Memories revisited during Lewis exhibit opening

Published on February 3, 2014
Joan Free, left, Harry Lynds and George Lewis during the Lewis Industry exhibit opening Saturday at the Colchester Historeum.

By Lyle Carter

There was a good turnout Saturday afternoon at the Colchester Historeum on Young Street in Truro for the opening of a new exhibit.

The display explores the Lewis family of Truro and their vast involvement in business and manufacturing.

The walls of the Colchester Historeum are practically alive as photos and newspaper articles describe business ventures from the 1800s into the 1900s stretching from Truro to Stewiacke, Sheet Harbour, neighbouring Lewiston and Brownsville, Maine.

First, John Lewis, then George E.M. Lewis, followed by his sons Frank and Charles Lewis, took on business ventures, which would employ more than 1,000 people.

Manufacturing shoe making supplies, clothing and hosiery and cap and hat manufacturing were just some of the ventures, which led to lumbering, shipbuilding and shipping.

"I worked at both the Lewis Textile Factory on Prince Street and Federal Products on Wood Street," Harry Lynds, 78, of Bible Hill said. "I went to work for Frank Lewis in 1950 when I was 15. I grew up in Central North River and a friend of mine Donnie Lynds worked at the Lewis Textile Factory. I think it was through Donnie that I got the job."

Lynds recalled an alley between the Lewis Cap and Hat Company and the factory he worked in.

"We were across from Goodspeeds where Pyes are today," Lynds said. "I worked five years for Frank who would have been George Lewis's uncle. My foreman was Mac Taylor and I remember Francie Stewart trained me as a knitter and to run machines that knit ankle socks and work socks."

Lynds said 12 to 15 people worked in the department, which occupied one of four busy floors, and that knitting machines were lined up in straight lines.

Remembering many of the men he worked with, Lynds named Charlie Moxon, Russell Fielding, Don Mingo, Art Ash, Bill Smith, Bill Creelman, George Wilson and brothers Dave and Richard Connolly.

"It was a busy place to work," Lynds said. "You had to keep the different colour yarn on these machines and you had clear the lint away and keep everything running smoothly. You couldn't talk when working, it was noisy and we were too busy."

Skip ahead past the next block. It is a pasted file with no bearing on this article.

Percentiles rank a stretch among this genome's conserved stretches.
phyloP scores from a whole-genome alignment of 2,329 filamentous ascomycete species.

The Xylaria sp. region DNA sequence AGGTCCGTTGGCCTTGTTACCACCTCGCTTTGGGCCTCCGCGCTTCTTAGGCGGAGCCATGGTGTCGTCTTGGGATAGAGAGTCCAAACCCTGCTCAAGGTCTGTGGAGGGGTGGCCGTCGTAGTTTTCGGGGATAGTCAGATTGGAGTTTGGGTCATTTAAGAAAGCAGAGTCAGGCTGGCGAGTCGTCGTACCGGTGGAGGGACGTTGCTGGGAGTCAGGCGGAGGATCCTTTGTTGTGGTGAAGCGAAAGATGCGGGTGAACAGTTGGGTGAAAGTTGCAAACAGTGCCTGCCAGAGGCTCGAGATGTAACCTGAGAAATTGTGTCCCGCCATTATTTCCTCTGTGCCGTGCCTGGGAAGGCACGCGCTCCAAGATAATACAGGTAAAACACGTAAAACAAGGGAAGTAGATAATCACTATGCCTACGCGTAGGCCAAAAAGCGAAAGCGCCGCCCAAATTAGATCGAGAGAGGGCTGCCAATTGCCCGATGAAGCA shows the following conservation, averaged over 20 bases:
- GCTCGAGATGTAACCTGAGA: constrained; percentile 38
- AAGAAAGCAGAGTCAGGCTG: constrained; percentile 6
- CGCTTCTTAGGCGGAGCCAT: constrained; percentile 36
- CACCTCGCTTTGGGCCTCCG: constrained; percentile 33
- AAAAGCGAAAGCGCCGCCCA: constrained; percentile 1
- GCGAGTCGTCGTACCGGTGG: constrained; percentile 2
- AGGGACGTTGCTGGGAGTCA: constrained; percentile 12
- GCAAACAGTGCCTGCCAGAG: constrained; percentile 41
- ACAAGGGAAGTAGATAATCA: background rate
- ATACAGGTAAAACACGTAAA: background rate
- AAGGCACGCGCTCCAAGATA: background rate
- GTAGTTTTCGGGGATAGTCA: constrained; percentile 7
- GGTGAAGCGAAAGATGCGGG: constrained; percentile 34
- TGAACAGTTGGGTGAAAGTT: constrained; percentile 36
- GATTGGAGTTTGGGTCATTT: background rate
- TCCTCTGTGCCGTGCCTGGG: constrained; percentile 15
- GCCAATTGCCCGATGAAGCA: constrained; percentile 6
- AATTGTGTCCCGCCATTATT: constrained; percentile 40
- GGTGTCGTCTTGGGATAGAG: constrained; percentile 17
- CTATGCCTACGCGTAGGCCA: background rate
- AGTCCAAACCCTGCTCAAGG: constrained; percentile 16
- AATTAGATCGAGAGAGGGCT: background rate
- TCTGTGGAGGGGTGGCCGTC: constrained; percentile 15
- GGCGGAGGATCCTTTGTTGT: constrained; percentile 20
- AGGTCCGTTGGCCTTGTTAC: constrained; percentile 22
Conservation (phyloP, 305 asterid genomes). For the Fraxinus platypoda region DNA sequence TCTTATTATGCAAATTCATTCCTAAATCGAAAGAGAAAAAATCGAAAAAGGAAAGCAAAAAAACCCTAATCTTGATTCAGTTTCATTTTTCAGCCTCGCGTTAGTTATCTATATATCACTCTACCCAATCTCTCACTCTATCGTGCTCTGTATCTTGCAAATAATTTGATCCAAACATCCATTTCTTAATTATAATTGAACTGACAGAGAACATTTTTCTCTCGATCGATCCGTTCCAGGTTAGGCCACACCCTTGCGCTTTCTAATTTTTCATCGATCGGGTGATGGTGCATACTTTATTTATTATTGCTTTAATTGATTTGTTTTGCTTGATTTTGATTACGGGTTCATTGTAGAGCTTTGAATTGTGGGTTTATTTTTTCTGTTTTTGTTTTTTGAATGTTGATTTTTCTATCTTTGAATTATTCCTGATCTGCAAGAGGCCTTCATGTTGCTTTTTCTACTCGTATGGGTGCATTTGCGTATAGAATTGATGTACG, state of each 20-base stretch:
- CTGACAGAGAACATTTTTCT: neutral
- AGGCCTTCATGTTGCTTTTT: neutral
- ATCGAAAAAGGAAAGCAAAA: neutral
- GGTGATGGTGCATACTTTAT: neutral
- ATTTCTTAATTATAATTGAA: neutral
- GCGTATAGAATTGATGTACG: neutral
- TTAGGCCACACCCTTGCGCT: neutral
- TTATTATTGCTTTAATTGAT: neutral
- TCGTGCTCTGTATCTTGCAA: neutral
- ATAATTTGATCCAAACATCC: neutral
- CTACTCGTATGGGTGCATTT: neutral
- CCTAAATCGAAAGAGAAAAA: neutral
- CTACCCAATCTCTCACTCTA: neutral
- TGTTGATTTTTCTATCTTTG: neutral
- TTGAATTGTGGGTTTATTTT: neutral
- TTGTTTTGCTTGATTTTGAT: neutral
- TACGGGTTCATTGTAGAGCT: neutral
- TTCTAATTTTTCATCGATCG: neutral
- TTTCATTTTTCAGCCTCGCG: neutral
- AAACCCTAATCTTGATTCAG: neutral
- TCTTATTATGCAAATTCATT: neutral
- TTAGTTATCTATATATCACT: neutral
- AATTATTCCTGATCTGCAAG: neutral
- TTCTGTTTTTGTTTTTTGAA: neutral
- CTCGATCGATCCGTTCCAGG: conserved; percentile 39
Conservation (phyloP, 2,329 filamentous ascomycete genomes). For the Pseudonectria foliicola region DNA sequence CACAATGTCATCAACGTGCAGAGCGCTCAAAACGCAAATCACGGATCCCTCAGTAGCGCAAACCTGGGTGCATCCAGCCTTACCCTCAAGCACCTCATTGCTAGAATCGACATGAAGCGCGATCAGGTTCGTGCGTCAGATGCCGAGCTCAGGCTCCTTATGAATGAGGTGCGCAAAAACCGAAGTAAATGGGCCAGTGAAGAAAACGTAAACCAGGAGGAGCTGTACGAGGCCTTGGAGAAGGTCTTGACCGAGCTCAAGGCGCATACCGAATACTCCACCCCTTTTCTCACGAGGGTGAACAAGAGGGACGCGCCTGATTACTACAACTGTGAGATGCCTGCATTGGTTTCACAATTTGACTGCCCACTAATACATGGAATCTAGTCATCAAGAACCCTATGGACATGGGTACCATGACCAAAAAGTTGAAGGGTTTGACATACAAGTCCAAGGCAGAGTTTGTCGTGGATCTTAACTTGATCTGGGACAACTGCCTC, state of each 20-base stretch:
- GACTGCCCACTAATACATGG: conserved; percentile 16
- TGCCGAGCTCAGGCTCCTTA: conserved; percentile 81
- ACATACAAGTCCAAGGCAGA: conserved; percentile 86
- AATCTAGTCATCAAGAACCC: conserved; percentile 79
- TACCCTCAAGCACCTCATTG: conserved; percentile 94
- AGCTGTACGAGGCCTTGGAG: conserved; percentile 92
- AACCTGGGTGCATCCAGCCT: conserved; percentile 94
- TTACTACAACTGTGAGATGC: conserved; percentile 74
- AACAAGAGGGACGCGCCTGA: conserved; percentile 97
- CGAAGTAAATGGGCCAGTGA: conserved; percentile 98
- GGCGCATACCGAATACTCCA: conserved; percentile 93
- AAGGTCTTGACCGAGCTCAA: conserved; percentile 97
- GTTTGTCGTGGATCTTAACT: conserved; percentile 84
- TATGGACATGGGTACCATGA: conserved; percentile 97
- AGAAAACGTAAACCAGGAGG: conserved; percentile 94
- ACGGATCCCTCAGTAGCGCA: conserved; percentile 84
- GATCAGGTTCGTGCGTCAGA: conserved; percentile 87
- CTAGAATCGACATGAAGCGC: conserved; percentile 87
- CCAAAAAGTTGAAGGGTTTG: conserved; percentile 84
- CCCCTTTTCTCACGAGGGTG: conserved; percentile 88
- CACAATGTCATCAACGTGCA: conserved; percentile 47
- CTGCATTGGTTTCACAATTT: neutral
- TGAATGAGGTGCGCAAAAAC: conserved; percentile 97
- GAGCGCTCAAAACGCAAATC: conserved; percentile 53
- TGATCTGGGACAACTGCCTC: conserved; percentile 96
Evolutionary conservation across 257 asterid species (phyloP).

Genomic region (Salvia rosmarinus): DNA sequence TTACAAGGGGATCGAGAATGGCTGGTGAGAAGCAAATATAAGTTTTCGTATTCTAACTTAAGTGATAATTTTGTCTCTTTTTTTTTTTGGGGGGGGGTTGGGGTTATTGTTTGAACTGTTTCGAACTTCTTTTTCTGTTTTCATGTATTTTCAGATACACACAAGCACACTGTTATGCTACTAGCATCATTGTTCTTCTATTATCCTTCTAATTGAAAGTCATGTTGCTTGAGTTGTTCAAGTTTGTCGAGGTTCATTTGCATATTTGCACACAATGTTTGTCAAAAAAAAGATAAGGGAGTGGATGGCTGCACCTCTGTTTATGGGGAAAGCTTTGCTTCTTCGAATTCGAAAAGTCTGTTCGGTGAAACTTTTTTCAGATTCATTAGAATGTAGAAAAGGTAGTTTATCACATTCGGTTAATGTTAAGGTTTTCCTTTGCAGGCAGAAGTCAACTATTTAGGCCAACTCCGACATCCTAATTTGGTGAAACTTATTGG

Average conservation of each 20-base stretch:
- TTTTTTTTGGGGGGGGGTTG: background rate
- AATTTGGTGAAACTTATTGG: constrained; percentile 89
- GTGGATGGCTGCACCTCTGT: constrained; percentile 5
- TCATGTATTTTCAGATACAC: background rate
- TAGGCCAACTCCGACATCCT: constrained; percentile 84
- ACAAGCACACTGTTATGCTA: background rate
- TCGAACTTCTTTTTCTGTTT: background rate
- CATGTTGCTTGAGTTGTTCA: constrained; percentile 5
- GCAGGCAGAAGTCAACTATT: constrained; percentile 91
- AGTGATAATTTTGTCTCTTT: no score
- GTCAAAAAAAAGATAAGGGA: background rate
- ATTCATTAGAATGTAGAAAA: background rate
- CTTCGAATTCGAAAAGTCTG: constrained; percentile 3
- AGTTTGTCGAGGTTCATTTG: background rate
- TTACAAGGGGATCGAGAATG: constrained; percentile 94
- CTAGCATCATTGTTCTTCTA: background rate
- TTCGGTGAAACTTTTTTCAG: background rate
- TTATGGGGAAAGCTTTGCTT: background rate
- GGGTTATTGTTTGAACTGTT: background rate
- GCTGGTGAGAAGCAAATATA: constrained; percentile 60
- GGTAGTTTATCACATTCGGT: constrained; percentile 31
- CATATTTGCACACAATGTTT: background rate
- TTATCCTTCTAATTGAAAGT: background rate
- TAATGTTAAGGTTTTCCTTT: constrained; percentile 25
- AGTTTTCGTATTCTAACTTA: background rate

Recalling that the men worked five-and-a-half days each week, Lynds said they had an hour lunch break at noon.

"I started at 45 cents an hour," he said. "We were paid every two weeks. Some pay periods included getting some overtime."

Lynds still has in his possession a screwdriver, a few tools and pay stubs from the early 1950s. Looking at several pay stubs, one disclosed a 100-hour work period.

"I must have got some overtime," Lynds said. "My total wages were $52.14 after deductions of $2.65 income tax and 70 cents for unemployment insurance."

Lynds said it doesn't sound like much money compared to today's standards.

"But I rented a room on Revere Street for $3 a week and you could buy a bottle of pop for six to eight cents. A chocolate bar cost only a nickel or a dime. I must have saved some money for after two or three years I bought a 1941 Hudson. I paid $200 for it."

In 1956, Lynds went to work for Charles Lewis and Federal Products as a machine fixer. In 1970, he made the move to car and truck repairs and became a licensed mechanic.

Belmont resident Florence Shearer got her first job working at the Lewis Textile Factory in 1938.

"I was 15 when I went to work as a looper," Shearer (nee Blackmore) 90, originally from Upper North River, said. "The stockings I looped were cotton. I worked for nearly two years upstairs where the knitting machines and looper machines were. I remember my floor lady was Jessie Hannelberry, a survivor of the Halifax explosion."

Florence said her older sisters Daisy, Blanche and Addie all worked at the textile mill.

"It was a happy time in my life," she said. "The thing was it was nice to have a job and money coming in. I was quiet and shy as a young girl but everyone was very friendly. I think while I was working for the Lewis's that unemployment insurance came in."

During Saturday's exhibit opening, Joan Free, Frank Lewis's granddaughter and George Lewis, Charles Lewis's son, shared remarks.

TAGLINE: Lyle Carter's column appears every Tuesday in the Truro Daily News. If you have a column idea, contact him at 673-2857.